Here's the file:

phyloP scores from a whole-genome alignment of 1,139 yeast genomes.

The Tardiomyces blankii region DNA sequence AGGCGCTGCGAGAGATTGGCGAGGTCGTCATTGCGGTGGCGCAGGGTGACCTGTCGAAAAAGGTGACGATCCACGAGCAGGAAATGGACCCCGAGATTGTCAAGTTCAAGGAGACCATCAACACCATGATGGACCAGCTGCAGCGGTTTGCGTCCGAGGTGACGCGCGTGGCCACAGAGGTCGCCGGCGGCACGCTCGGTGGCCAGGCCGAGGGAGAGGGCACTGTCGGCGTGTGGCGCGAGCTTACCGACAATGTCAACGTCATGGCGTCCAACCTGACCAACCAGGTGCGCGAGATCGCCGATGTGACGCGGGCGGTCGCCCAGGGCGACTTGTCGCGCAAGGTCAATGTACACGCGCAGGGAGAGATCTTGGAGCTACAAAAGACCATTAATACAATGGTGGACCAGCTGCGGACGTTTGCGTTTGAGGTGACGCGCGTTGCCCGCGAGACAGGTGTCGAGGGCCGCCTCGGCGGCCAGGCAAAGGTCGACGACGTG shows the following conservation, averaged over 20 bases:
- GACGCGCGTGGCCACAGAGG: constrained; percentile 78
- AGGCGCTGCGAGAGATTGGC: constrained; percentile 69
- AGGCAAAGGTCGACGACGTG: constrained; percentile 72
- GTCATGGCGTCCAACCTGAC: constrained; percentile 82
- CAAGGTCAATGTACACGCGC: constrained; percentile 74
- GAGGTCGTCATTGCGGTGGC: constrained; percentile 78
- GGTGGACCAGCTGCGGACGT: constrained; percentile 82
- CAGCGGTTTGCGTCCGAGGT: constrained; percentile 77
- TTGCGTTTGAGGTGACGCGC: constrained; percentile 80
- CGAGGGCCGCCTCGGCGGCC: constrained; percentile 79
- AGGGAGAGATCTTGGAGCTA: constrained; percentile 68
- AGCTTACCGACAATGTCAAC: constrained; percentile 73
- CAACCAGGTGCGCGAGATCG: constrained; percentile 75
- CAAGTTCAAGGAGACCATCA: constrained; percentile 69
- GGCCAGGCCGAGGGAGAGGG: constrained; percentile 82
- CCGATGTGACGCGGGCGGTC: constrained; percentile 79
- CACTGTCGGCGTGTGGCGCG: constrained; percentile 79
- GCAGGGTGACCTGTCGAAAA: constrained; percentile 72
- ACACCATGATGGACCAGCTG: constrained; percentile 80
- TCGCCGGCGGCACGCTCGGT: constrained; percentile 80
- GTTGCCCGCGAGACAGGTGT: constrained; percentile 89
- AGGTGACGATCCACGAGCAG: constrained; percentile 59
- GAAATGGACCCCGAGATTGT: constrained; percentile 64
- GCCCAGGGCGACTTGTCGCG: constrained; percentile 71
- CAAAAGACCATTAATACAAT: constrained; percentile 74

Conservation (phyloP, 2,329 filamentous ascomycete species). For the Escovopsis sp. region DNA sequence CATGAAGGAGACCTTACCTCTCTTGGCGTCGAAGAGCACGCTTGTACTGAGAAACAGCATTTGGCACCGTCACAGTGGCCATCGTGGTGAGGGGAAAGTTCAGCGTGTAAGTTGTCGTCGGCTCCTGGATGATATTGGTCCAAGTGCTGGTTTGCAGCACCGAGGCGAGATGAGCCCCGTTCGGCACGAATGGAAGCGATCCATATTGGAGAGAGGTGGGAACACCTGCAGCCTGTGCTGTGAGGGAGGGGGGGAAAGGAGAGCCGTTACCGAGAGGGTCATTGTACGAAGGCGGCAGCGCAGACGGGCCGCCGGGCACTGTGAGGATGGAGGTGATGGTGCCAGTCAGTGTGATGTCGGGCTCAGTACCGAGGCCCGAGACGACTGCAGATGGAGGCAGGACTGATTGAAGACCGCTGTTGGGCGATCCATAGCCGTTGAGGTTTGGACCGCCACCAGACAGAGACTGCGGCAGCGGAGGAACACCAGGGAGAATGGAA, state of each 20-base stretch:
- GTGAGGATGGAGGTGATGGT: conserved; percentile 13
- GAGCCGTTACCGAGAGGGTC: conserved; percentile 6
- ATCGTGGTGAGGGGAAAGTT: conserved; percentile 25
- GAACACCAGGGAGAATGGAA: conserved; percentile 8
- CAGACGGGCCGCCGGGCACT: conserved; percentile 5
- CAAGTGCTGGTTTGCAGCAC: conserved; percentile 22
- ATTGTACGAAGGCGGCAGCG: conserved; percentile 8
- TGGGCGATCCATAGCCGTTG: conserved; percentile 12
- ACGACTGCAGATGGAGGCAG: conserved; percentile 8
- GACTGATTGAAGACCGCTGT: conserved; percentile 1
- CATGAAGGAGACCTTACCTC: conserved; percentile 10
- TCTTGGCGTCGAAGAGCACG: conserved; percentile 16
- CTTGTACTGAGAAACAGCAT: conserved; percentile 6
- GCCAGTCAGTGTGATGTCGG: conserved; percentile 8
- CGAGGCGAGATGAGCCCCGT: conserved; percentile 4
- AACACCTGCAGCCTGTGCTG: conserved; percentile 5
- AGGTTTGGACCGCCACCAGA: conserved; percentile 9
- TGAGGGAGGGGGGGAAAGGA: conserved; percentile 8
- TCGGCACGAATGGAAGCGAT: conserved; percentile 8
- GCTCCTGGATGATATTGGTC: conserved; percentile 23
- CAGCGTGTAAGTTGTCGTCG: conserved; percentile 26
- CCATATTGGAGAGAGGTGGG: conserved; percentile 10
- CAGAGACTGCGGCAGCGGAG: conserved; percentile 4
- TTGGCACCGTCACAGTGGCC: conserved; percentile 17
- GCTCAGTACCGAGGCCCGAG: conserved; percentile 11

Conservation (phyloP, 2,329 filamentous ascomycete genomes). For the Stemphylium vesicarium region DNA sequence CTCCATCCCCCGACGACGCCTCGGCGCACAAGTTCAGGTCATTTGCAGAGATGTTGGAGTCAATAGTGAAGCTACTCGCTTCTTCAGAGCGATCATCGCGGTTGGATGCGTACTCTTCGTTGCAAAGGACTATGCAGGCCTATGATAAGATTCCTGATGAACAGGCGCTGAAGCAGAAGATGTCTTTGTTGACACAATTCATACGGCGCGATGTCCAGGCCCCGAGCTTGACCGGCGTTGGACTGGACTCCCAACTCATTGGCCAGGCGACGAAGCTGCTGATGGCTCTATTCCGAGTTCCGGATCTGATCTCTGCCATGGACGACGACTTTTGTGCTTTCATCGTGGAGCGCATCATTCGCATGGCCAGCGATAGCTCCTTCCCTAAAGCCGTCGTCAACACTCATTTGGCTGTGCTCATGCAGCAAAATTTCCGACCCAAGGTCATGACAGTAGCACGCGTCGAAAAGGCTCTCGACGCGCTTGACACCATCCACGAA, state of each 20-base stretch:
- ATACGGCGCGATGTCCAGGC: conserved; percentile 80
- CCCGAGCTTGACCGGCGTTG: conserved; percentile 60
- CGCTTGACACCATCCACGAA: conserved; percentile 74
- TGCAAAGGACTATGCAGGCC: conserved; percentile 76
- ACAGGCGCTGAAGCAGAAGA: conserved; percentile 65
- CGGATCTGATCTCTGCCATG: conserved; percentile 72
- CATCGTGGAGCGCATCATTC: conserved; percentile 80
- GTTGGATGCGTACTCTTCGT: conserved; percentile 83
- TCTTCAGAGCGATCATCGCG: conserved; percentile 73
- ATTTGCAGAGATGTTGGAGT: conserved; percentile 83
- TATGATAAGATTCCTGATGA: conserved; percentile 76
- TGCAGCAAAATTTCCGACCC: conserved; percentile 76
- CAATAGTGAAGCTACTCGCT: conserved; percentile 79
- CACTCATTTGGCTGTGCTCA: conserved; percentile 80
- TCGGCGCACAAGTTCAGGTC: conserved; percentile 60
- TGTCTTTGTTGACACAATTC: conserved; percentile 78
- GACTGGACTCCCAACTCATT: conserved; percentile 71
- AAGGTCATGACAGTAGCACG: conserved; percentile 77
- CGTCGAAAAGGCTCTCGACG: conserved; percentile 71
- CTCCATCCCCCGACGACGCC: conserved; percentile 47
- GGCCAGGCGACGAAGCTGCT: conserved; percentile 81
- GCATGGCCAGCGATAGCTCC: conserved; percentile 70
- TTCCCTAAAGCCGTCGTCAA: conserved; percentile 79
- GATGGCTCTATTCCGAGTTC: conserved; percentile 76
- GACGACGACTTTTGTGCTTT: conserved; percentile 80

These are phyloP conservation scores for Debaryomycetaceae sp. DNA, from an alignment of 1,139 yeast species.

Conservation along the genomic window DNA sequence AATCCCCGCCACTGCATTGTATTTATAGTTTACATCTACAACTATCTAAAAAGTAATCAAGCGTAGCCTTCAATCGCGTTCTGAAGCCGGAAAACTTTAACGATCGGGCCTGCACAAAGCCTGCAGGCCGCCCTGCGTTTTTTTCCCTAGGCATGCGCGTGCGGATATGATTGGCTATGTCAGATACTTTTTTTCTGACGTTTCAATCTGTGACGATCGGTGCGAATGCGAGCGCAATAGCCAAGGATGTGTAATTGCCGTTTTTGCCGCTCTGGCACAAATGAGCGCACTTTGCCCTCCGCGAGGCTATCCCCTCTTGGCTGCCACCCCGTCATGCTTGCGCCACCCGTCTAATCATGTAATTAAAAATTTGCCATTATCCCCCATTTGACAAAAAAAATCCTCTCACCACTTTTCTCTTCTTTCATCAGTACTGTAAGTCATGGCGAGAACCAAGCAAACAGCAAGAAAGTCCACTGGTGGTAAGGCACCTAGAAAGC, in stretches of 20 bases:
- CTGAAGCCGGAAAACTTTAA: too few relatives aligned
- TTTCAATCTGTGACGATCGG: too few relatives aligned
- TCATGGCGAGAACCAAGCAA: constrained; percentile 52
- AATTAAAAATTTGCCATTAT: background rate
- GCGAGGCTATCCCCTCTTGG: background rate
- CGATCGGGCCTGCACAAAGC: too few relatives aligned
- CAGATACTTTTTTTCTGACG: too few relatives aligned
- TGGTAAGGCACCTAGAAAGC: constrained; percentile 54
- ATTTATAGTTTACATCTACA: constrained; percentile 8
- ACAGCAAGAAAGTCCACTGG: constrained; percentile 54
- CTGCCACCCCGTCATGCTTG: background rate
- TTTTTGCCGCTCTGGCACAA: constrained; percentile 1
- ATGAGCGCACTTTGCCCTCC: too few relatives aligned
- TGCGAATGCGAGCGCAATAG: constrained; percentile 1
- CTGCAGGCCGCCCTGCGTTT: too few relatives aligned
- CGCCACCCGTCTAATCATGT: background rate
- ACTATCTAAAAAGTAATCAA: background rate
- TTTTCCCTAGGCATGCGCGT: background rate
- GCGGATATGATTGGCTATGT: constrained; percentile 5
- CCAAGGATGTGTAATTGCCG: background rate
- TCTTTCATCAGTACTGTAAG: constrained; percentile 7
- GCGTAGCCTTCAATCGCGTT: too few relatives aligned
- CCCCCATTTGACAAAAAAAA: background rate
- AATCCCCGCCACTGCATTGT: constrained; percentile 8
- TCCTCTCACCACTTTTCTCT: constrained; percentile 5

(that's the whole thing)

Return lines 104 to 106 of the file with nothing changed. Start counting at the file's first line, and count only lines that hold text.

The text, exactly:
- CCCCCATTTGACAAAAAAAA: background rate
- AATCCCCGCCACTGCATTGT: constrained; percentile 8
- TCCTCTCACCACTTTTCTCT: constrained; percentile 5